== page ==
As Filipino news site Rappler battles with authorities, media feel the chill. Plus, climate sceptics and the news media.
A Filipina journalist, who leads a news website that has questioned Philippine President Rodrigo Duterte’s deadly drug war, has vowed to continue reporting on his administration’s policies despite threats to arrest her and efforts to shut down her company.
Maria Ressa, CEO and executive editor of Rappler, said on Tuesday the filing of five tax evasion charges against the news site “is a clear indication” that the Duterte administration is using the law “as a weapon against its perceived enemies” and to weaken the country’s press freedoms.
“The fact that these cases are filed against us, and there are so many of them, it is a clear indication that we must be doing something right,” Ressa told Al Jazeera, a day after posting the equivalent of $1,100 bail on one of the tax evasion charges she faces.
“I’ve always paid my taxes and in many instances overpaid them,” she said, adding Rappler has also been ranked one of the top taxpayers in the country.
The arraignment of the case is set for Friday and Ressa said her lawyers will file a motion to dismiss, citing lack of jurisdiction.
“The regional trial court does not have a jurisdiction on a tax case, normally,” she said. “The fact that they even touch this when it is already tried in the court of tax appeal shows you how irregular it is.”
The four other tax evasion cases, which all carry separate arrest warrants, are still pending in a special tax appeal court.
The government maintained that Ressa’s company did not pay taxes when it sold bonds that netted an equivalent of $3m in 2015. It also charged Rappler’s accountant, the Amsterdam-based KPMG.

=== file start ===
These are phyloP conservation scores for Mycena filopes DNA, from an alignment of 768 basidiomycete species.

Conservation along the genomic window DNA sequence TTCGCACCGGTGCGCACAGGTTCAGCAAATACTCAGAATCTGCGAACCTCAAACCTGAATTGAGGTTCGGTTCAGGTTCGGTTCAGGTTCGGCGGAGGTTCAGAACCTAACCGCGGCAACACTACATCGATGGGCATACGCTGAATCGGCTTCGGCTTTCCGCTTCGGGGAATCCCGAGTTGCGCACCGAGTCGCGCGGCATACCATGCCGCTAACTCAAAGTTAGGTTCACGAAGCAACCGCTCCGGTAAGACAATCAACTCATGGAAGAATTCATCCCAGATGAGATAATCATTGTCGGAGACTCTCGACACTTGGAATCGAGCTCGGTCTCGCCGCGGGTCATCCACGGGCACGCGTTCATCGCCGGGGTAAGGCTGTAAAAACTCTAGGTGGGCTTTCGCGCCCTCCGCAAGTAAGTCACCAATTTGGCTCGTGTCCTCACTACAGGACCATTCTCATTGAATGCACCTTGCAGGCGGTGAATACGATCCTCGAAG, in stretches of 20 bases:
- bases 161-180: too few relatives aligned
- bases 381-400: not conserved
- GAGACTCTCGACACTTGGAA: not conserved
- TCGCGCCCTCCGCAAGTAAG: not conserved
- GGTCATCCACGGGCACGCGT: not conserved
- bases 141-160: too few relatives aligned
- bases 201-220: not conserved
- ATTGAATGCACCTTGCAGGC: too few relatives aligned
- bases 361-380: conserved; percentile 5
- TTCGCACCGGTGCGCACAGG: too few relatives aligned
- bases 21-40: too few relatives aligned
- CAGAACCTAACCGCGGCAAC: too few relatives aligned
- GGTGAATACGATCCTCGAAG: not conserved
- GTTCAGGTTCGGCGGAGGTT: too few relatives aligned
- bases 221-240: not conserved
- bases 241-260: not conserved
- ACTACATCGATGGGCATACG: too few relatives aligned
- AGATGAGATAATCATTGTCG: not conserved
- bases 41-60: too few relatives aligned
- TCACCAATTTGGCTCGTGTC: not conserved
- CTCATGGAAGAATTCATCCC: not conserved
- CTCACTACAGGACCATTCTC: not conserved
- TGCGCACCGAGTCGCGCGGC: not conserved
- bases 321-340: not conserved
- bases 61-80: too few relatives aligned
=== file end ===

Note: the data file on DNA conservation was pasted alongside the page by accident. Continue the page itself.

Earlier, government lawyers also questioned Rappler’s move to raise the bonds, resulting in the country’s securities watchdog’s decision to cancel the news site’s license. That case is still pending.
Despite facing numerous legal obstacles, Ressa said Rappler will continue reporting on the “impunity series” linked to the deadly war on drugs and raise questions on the number of deaths reported by the government.
Human rights advocates and an opposition senator said the death toll in the government’s war on drugs had already surpassed 20,000 since Duterte came to office in 2016.
The government, however, disputed that number, saying the death toll is much lower. According to the latest government report published on October 31, a total of 4,999 people were killed since the launch of the campaign in 2016.
In one of the most controversial killings, three police officers were convicted of murder on November 29 for the death of a 17-year-old high school student in August 2017.
Duterte has repeatedly verbally attacked politicians, senior clergy members of the Catholic Church and media outlets who voiced their opposition to his deadly drug war.
Aside from Rappler, the president has threatened not to renew the license of ABS-CBN, the largest media company in the Philippines. The owners of the country’s largest newspaper, Philippine Daily Inquirer, were forced to sell the publication to a Duterte ally after publishing news reports and editorials critical of the mounting deaths.
On Monday, Duterte’s spokesman, Salvador Panelo, denied charges of political persecution against Rappler.
“It’s a question of tax evasion. You violate tax laws, then you will be prosecuted,” he told reporters, adding the president “will never interfere with the function of the judiciary”.
But Carlos Conde of Human Rights Watch said the charges “are politically motivated and part of the Duterte administration’s campaign to harass, threaten and intimidate critics”.
“This is not surprising behaviour by the administration but is nonetheless abominable,” Conde said in a statement to Al Jazeera.
He said the attacks on Rappler are “consistent with the way the Duterte administration has treated other ‘drug war’ critics”.
In a statement, the Manila-based Center for Media Freedom and Responsibility called the threat to arrest Ressa “the most outrageous of the chain of threats and harassments” against Rappler.
“The president has succeeded to instill fear in the press community, especially among the owners of the media,” it said.
Ressa warned that the changing landscape of journalism and social media will make journalists “far more vulnerable, not just in the Philippines, but all around the world”.
But she said Rappler would continue to “hold the line” and make the government accountable to the Filipino people.
“We are asking for accountability,” she said. “We are just journalists doing our jobs. We want the government to do its job as well.”